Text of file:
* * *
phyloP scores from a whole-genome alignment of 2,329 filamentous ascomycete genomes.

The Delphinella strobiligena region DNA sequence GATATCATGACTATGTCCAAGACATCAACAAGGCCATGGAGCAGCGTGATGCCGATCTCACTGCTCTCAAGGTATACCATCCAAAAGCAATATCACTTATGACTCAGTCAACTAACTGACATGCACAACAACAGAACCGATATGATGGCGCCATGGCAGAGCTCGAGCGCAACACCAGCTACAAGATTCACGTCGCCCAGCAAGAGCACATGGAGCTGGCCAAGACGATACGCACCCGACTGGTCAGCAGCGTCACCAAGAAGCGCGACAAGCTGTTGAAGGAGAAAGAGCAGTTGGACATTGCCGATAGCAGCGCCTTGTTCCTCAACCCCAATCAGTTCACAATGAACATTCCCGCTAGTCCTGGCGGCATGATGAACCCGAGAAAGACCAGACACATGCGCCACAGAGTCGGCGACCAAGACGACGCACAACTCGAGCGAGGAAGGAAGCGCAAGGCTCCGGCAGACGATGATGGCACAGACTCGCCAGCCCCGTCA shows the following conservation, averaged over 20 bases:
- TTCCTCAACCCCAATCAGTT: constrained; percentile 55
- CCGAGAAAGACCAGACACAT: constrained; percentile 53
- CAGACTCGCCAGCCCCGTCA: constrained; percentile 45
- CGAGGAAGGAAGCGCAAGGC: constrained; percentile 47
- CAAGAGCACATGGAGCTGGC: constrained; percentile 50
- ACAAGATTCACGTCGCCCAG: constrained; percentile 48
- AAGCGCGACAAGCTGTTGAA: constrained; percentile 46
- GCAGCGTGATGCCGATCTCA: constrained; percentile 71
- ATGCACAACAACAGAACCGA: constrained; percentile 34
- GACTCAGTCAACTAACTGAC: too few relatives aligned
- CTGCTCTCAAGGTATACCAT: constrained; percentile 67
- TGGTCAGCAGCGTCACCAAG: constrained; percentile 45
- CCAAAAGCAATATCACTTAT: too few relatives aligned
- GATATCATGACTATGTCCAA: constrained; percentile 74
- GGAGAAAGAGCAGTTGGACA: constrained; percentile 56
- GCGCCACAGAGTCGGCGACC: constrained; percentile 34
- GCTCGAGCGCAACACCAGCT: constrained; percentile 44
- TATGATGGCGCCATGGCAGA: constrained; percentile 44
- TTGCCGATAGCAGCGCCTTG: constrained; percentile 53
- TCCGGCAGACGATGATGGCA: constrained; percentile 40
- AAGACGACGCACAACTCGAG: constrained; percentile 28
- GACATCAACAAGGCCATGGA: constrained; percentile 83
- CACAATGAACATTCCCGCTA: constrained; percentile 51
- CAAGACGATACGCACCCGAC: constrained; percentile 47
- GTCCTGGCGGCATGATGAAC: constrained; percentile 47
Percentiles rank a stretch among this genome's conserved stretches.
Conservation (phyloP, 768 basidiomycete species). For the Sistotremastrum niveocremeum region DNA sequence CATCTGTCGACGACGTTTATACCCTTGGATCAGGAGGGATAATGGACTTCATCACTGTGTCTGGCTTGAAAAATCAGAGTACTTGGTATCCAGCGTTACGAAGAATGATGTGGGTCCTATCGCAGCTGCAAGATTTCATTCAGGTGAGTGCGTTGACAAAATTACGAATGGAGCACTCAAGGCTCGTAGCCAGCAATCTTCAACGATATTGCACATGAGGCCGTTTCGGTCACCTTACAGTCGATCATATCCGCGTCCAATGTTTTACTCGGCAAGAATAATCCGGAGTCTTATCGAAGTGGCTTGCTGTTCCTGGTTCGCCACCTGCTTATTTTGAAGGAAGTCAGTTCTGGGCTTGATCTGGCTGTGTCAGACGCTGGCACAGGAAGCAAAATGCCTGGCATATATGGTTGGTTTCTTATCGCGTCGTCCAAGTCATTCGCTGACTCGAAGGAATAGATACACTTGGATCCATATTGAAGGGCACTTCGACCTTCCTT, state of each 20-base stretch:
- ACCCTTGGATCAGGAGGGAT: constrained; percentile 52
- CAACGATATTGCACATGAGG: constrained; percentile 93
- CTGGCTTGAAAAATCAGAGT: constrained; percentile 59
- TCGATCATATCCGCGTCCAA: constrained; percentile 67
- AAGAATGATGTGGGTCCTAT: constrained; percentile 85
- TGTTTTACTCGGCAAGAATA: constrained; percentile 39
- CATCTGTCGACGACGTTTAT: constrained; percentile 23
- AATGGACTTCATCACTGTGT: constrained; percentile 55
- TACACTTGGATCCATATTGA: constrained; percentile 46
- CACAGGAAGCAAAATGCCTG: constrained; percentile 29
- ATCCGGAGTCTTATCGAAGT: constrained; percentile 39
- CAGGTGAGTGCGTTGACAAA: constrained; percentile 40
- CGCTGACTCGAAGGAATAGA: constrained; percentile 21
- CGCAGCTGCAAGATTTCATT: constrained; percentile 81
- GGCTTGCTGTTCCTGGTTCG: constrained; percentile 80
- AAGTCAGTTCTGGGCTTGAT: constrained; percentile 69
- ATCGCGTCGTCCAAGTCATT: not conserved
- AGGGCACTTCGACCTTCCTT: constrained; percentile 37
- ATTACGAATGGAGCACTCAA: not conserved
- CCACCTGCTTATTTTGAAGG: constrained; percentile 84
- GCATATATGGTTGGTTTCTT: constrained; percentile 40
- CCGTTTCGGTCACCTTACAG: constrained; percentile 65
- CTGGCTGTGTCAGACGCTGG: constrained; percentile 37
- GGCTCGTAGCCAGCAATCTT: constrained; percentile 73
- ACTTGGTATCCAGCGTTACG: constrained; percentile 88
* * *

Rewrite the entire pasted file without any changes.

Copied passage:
phyloP scores from a whole-genome alignment of 2,329 filamentous ascomycete genomes.

The Delphinella strobiligena region DNA sequence GATATCATGACTATGTCCAAGACATCAACAAGGCCATGGAGCAGCGTGATGCCGATCTCACTGCTCTCAAGGTATACCATCCAAAAGCAATATCACTTATGACTCAGTCAACTAACTGACATGCACAACAACAGAACCGATATGATGGCGCCATGGCAGAGCTCGAGCGCAACACCAGCTACAAGATTCACGTCGCCCAGCAAGAGCACATGGAGCTGGCCAAGACGATACGCACCCGACTGGTCAGCAGCGTCACCAAGAAGCGCGACAAGCTGTTGAAGGAGAAAGAGCAGTTGGACATTGCCGATAGCAGCGCCTTGTTCCTCAACCCCAATCAGTTCACAATGAACATTCCCGCTAGTCCTGGCGGCATGATGAACCCGAGAAAGACCAGACACATGCGCCACAGAGTCGGCGACCAAGACGACGCACAACTCGAGCGAGGAAGGAAGCGCAAGGCTCCGGCAGACGATGATGGCACAGACTCGCCAGCCCCGTCA shows the following conservation, averaged over 20 bases:
- TTCCTCAACCCCAATCAGTT: constrained; percentile 55
- CCGAGAAAGACCAGACACAT: constrained; percentile 53
- CAGACTCGCCAGCCCCGTCA: constrained; percentile 45
- CGAGGAAGGAAGCGCAAGGC: constrained; percentile 47
- CAAGAGCACATGGAGCTGGC: constrained; percentile 50
- ACAAGATTCACGTCGCCCAG: constrained; percentile 48
- AAGCGCGACAAGCTGTTGAA: constrained; percentile 46
- GCAGCGTGATGCCGATCTCA: constrained; percentile 71
- ATGCACAACAACAGAACCGA: constrained; percentile 34
- GACTCAGTCAACTAACTGAC: too few relatives aligned
- CTGCTCTCAAGGTATACCAT: constrained; percentile 67
- TGGTCAGCAGCGTCACCAAG: constrained; percentile 45
- CCAAAAGCAATATCACTTAT: too few relatives aligned
- GATATCATGACTATGTCCAA: constrained; percentile 74
- GGAGAAAGAGCAGTTGGACA: constrained; percentile 56
- GCGCCACAGAGTCGGCGACC: constrained; percentile 34
- GCTCGAGCGCAACACCAGCT: constrained; percentile 44
- TATGATGGCGCCATGGCAGA: constrained; percentile 44
- TTGCCGATAGCAGCGCCTTG: constrained; percentile 53
- TCCGGCAGACGATGATGGCA: constrained; percentile 40
- AAGACGACGCACAACTCGAG: constrained; percentile 28
- GACATCAACAAGGCCATGGA: constrained; percentile 83
- CACAATGAACATTCCCGCTA: constrained; percentile 51
- CAAGACGATACGCACCCGAC: constrained; percentile 47
- GTCCTGGCGGCATGATGAAC: constrained; percentile 47
Percentiles rank a stretch among this genome's conserved stretches.
Conservation (phyloP, 768 basidiomycete species). For the Sistotremastrum niveocremeum region DNA sequence CATCTGTCGACGACGTTTATACCCTTGGATCAGGAGGGATAATGGACTTCATCACTGTGTCTGGCTTGAAAAATCAGAGTACTTGGTATCCAGCGTTACGAAGAATGATGTGGGTCCTATCGCAGCTGCAAGATTTCATTCAGGTGAGTGCGTTGACAAAATTACGAATGGAGCACTCAAGGCTCGTAGCCAGCAATCTTCAACGATATTGCACATGAGGCCGTTTCGGTCACCTTACAGTCGATCATATCCGCGTCCAATGTTTTACTCGGCAAGAATAATCCGGAGTCTTATCGAAGTGGCTTGCTGTTCCTGGTTCGCCACCTGCTTATTTTGAAGGAAGTCAGTTCTGGGCTTGATCTGGCTGTGTCAGACGCTGGCACAGGAAGCAAAATGCCTGGCATATATGGTTGGTTTCTTATCGCGTCGTCCAAGTCATTCGCTGACTCGAAGGAATAGATACACTTGGATCCATATTGAAGGGCACTTCGACCTTCCTT, state of each 20-base stretch:
- ACCCTTGGATCAGGAGGGAT: constrained; percentile 52
- CAACGATATTGCACATGAGG: constrained; percentile 93
- CTGGCTTGAAAAATCAGAGT: constrained; percentile 59
- TCGATCATATCCGCGTCCAA: constrained; percentile 67
- AAGAATGATGTGGGTCCTAT: constrained; percentile 85
- TGTTTTACTCGGCAAGAATA: constrained; percentile 39
- CATCTGTCGACGACGTTTAT: constrained; percentile 23
- AATGGACTTCATCACTGTGT: constrained; percentile 55
- TACACTTGGATCCATATTGA: constrained; percentile 46
- CACAGGAAGCAAAATGCCTG: constrained; percentile 29
- ATCCGGAGTCTTATCGAAGT: constrained; percentile 39
- CAGGTGAGTGCGTTGACAAA: constrained; percentile 40
- CGCTGACTCGAAGGAATAGA: constrained; percentile 21
- CGCAGCTGCAAGATTTCATT: constrained; percentile 81
- GGCTTGCTGTTCCTGGTTCG: constrained; percentile 80
- AAGTCAGTTCTGGGCTTGAT: constrained; percentile 69
- ATCGCGTCGTCCAAGTCATT: not conserved
- AGGGCACTTCGACCTTCCTT: constrained; percentile 37
- ATTACGAATGGAGCACTCAA: not conserved
- CCACCTGCTTATTTTGAAGG: constrained; percentile 84
- GCATATATGGTTGGTTTCTT: constrained; percentile 40
- CCGTTTCGGTCACCTTACAG: constrained; percentile 65
- CTGGCTGTGTCAGACGCTGG: constrained; percentile 37
- GGCTCGTAGCCAGCAATCTT: constrained; percentile 73
- ACTTGGTATCCAGCGTTACG: constrained; percentile 88